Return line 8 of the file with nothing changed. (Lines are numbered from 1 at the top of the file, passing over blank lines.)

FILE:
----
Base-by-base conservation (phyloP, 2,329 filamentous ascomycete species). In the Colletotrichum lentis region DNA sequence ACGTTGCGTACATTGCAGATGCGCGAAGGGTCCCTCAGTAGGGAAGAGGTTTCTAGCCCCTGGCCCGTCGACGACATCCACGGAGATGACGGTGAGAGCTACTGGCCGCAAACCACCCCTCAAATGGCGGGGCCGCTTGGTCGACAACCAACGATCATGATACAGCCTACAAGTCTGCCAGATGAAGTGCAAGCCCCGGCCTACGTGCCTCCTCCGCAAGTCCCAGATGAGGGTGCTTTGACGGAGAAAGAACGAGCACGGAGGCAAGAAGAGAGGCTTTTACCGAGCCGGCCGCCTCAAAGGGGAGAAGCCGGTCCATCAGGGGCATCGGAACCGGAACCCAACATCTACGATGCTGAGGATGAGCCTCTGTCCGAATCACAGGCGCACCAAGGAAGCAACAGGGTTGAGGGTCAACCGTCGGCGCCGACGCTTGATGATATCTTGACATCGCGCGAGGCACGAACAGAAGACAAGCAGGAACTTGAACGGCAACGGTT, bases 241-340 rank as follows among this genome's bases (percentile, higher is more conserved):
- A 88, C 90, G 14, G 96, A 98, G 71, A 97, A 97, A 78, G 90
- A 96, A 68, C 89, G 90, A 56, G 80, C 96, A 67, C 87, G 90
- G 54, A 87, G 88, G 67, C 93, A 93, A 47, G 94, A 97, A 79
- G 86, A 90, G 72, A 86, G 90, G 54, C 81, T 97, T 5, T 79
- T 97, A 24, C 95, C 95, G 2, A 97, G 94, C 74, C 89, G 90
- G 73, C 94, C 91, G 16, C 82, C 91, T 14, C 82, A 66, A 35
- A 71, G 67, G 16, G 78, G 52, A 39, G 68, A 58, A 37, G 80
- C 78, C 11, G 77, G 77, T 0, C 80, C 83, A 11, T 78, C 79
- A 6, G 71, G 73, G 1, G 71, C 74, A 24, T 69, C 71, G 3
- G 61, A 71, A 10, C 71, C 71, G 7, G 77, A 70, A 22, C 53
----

- A 71, G 67, G 16, G 78, G 52, A 39, G 68, A 58, A 37, G 80